A few years back, I came into contact with Majorca-based Riera. Majorca is a hugely popular holiday destination for Europeans, and consequently throughout the summer months, cheap flights to the island are available from pretty much any regional airport. I was aware that the tuna fishing—mostly bluefin and albacore—around the island was good, and I had been exploring the possibility of flying down to fish a few days with Riera. Along with a steady stream of images of tunas, swordfish and other species he started to send me, I noticed that he was not infrequently catching spearfish. I mentioned this to him, explaining that I’d dearly love to catch one, to which I received the utterly unexpected response of, “If you want a spearfish, come to Majorca—you’ll catch one!” A series of phone calls followed, during which I made plans to travel there to fish for spearfish in summer 2020; then along came COVID-19, and plans to travel anywhere ground to an unfortunate halt.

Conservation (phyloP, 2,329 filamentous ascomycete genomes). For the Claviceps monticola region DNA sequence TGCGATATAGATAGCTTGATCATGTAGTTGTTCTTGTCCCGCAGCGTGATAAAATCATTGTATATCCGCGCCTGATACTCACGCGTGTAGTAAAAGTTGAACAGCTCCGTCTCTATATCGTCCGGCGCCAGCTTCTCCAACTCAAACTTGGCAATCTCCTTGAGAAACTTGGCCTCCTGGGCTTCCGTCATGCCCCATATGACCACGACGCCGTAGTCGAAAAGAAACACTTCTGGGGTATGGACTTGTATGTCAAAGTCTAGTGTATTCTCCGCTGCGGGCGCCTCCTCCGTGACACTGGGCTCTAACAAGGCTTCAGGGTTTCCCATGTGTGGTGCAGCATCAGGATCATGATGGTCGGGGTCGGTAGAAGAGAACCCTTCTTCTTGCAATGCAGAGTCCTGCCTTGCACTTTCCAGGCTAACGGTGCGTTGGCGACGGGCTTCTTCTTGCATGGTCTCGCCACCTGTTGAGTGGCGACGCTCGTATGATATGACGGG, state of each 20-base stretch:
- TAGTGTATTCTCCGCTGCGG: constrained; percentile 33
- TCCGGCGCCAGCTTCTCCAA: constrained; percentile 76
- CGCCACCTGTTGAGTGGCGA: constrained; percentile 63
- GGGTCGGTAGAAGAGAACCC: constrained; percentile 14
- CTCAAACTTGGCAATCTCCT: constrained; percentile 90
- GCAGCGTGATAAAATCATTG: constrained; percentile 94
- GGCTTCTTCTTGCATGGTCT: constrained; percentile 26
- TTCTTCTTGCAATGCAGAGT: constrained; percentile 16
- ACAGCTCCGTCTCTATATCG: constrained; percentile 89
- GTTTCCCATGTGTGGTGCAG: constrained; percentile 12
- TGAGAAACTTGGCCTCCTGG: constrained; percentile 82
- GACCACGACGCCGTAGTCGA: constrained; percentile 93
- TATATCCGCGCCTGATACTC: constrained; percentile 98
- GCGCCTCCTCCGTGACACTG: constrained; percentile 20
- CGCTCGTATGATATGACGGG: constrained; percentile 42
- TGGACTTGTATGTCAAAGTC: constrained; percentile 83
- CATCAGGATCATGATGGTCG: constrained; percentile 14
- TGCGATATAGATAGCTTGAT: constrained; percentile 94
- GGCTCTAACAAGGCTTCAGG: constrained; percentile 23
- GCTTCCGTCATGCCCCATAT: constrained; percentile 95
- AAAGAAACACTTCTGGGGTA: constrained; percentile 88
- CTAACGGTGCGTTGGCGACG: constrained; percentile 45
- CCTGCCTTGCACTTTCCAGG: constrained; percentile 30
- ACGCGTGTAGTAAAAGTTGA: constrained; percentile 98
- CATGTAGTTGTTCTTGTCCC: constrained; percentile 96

Overcoming the Challenges
A good friend of Riera’s, Jurgen Oeder, had also noted the seemingly higher than usual number of spearfish that were being caught in the waters around Majorca. Oeder, one of the most experienced bluewater anglers in Europe and author of several books, had put it to Riera that if he was able to target spearfish with anything better than a slim chance of success, then undoubtedly there were many anglers around the world who would travel to the island specifically to attempt to catch one. Riera’s response had been emphatic: He had fished the area all of his life, and yes, he knew where and when to fish for spearfish. They were, he said, a relatively small fish, and as far as Majorcans were concerned, spearfish were not good to eat, so they were released. Tunas were abundant, and the anglers who fished with him either wanted to fight a large bluefin or possibly a swordfish, or otherwise catch albacore or other species they could take home.